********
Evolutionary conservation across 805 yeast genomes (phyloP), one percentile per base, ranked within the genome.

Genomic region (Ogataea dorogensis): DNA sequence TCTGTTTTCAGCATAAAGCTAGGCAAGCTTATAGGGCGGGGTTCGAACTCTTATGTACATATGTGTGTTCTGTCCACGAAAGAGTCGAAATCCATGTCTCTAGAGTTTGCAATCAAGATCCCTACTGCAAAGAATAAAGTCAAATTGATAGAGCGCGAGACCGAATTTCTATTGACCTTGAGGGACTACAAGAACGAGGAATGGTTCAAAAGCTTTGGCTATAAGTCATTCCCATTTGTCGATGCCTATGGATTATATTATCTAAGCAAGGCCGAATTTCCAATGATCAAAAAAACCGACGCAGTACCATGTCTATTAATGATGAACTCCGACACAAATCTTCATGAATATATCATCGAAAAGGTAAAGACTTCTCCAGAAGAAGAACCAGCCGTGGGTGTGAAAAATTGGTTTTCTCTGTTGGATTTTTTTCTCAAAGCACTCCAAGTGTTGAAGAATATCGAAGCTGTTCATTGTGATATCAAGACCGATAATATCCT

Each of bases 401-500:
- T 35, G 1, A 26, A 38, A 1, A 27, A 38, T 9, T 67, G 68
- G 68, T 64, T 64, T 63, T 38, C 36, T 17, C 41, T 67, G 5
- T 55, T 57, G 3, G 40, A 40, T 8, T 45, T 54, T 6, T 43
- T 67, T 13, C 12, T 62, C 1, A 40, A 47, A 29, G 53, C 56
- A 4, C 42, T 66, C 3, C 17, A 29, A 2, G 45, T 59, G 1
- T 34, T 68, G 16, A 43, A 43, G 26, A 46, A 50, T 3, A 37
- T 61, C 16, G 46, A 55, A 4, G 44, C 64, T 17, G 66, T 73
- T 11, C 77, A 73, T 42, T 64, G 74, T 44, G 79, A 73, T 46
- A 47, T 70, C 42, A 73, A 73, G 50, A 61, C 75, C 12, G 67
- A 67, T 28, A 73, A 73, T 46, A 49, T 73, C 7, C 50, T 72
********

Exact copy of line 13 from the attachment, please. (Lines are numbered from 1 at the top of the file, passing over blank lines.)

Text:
- A 67, T 28, A 73, A 73, T 46, A 49, T 73, C 7, C 50, T 72